– Tour the facility to see how HEARTH provides temporary homes and support for the families
Find out how you can get involved to help HEARTH with its mission
As a “Shower Gift”, we are asking attendees to donate specific items that are currently needed to prepare apartments for new HEARTH residents. Registry is listed below.
Please RSVP in order to ensure seating for all our guests. Please contact Anne Mlecko at (724) 940-3314 or email@example.com with questions, more information or to RSVP.
Spring Shower Donations
Please purchase items on this list (any amount in any quantity) and bring them to the Spring Shower on May 16 at 6:30 p.m. If you cannot attend, you can still participate; we’d be happy to make other arrangements for you to deliver the items.
NOTE: Due to limited storage space, we ask that you kindly, only donate items on this list.
• Laundry basket
• Full cotton mattress pad
• Set of full sheets (for women only)
• Set of twin sheets (for boy or girl)
• Set of plastic drinking cups for kids
• Small bathroom trashcan
• Sponge mop
• Twin cotton mattress pad
• 2 trivets
If you’d like to add a few miscellaneous items, below are some additional, lower priority items needed at HEARTH:
• Folding shopping cart
• Full bed blanket (for women only)
• Ice cube tray
• Silverware tray (no more than 12” wide)
• Sugar bowl
• Tea kettle
• Toothbrush holder
• Twin bed blanket (for boy or girl)
• Twin zippered plastic mattress protector
Thank you for supporting the families at HEARTH!
ALL NEW! Available at our Purses with a Purpose event!
One of our dedicated volunteers, Susan Mucha, has come up with a beautiful idea to help HEARTH. She has been busy coordinating volunteers with sewing skills, including herself, and finding fabrics to create designer wine bags.
Volunteers are busy making fantastic bags, each one unique. The varied fabrics have been donated by Loom Fabric in the Strip District. All material and work is 100% donated, which means 100% of the money collected for these goes directly to HEARTH.
These will be available for $20 each at the Purses with a Purpose event on Sunday, December 4, 2016. Our goal is to have 100 wine bags available for purchase. You can’t beat the cost of something so unique and creative. If you are coming to this event, consider buying one for yourself. Plus these are a great gift idea!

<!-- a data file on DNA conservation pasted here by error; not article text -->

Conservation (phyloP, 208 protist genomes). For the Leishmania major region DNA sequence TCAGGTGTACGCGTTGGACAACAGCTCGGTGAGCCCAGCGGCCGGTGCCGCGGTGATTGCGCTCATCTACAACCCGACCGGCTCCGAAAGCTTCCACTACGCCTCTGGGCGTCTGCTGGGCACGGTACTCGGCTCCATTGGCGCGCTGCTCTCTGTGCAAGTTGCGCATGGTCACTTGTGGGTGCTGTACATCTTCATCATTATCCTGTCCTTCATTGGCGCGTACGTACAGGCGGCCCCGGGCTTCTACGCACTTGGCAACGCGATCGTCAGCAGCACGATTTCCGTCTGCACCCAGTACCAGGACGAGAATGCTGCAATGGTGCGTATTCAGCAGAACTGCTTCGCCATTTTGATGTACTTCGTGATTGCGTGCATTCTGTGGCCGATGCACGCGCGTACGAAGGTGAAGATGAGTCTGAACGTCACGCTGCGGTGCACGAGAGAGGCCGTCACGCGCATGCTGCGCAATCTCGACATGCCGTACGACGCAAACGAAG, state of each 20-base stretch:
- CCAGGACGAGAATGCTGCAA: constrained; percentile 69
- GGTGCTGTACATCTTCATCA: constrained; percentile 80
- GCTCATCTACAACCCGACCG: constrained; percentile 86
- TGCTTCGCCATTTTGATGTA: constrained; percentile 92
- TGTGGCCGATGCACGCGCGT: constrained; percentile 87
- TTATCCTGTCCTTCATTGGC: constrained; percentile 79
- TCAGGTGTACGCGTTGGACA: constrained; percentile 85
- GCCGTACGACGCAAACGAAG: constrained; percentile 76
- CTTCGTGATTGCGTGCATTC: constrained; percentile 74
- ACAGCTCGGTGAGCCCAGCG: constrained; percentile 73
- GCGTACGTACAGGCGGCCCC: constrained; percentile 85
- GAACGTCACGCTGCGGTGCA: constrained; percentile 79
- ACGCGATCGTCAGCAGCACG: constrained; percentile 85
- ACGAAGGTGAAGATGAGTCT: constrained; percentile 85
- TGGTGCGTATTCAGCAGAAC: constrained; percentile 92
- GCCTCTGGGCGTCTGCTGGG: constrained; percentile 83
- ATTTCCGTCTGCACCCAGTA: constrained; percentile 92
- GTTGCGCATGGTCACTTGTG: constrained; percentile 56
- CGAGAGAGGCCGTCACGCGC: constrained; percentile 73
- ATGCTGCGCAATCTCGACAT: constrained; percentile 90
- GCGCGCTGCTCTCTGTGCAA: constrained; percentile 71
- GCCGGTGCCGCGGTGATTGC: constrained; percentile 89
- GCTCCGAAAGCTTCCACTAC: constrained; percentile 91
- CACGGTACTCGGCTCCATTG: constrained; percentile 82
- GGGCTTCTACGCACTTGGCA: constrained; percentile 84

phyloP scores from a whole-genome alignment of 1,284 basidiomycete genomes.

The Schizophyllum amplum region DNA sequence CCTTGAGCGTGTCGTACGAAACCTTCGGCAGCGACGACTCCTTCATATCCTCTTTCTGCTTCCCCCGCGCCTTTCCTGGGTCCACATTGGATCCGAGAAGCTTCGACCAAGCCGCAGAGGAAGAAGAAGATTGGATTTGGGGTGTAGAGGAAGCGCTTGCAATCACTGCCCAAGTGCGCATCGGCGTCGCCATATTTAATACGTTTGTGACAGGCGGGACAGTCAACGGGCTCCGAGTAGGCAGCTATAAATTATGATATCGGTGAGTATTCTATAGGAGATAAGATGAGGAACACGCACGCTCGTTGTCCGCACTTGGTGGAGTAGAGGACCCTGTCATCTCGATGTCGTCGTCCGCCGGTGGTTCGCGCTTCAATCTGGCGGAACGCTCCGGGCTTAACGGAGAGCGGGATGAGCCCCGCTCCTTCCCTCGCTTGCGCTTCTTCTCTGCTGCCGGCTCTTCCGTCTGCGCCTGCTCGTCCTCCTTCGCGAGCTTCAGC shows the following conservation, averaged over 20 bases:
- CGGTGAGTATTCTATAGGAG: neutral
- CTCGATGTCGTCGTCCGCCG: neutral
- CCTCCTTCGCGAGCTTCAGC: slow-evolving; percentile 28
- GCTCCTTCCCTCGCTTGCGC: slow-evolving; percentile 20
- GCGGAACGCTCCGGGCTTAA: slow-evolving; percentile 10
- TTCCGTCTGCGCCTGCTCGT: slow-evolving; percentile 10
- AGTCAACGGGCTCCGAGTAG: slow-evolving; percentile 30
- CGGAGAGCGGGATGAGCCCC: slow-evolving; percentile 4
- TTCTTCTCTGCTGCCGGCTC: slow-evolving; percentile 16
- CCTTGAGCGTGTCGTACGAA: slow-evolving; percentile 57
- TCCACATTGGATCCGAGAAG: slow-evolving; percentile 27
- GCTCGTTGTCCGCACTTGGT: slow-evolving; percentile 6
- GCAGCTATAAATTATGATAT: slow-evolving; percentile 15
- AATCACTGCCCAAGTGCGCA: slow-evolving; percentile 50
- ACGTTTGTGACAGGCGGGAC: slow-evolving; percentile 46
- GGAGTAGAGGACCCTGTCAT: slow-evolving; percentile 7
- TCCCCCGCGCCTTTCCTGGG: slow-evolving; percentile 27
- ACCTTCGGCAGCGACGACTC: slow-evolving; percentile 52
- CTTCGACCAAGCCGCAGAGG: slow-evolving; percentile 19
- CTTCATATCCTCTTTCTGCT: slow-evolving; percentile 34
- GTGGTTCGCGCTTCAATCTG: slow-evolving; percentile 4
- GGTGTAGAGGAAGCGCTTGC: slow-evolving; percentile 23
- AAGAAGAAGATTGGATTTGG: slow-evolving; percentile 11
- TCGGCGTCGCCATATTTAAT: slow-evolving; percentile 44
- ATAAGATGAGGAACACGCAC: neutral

We are working on plans to make these available at future events in 2017, and possibly at HEARTH. More information to come. We are excited about this new opportunity and give kudos to Susan for inventing and coordinating such a great project!
Scroll down to see many sample of these wine bags, more fabrics that will be made into bags, and the work in progress. If you want to volunteer to help, please contact Vicky Gill at firstname.lastname@example.org. Thank you for your support!
Oh what a “wine-o-licious” night it was! This year’s event grossed more then $60,000 for the families at HEARTH fleeing domestic violence and experiencing homelessness. Please visit our Facebook page to view photos from the event taken by Gary Zak. Thank you to everyone who came out to support HEARTH. We can’t wait until next year!
As Allegheny County’s Homeless Advisory Board votes to eliminate funding, you may have a lot of questions about how this all relates to HEARTH.
We can assure you we are doing everything in our power to continue advocating for the families in our program, to provide safe transitional housing and to continue to open door for families in crisis.
We’ve put together a list of commonly asked Questions regarding this matter, with Answers to these questions:
- How does HEARTH help end homelessness?
- What is occurring with the Department of Housing and Urban Development (HUD) and their funding for HEARTH?
- Do we know why HUD and HAB are taking these actions?
- What does the impact of this funding loss mean for HEARTH and the families it serves?
- What is HEARTH doing in order to survive this funding loss?
- If 20 programs are affected by this decision, why is HEARTH the one in the news?
- What can I do to help?
Members of an advisory board voted unanimously Tuesday to recommend that Allegheny County stop seeking federal funding for transitional housing programs in order to make its grant bids more competitive, and instead focus on permanent housing and “rapid re-housing” services.
But if it’s adopted by the county Department of Human Services, the policy change would dry up annual funding streams relied upon by local transitional housing facilities like HEARTH, a Shaler organization that houses survivors of domestic violence.
Human Services Director Marc Cherna said a Department of Housing and Urban Development consultant came to Pittsburgh recently to advise DHS leaders to remove transitional housing programs from the county’s annual bid for federal housing funding.
“What the consultant said, basically, was, ‘You should be looking at getting rid of your transitional housing and reallocating that money to permanent supportive housing and rapid re-housing,’” Cherna said.
Cherna said the change is necessary to stay competitive in the HUD grant process.
“If we don’t change with the HUD priorities and we lose the funding, then we lose those resources to the county,” Cherna said. “So, that’s the issue. This has nothing to do with the county deciding this. This is HUD’s priority that we are trying to meet so we can be competitive.”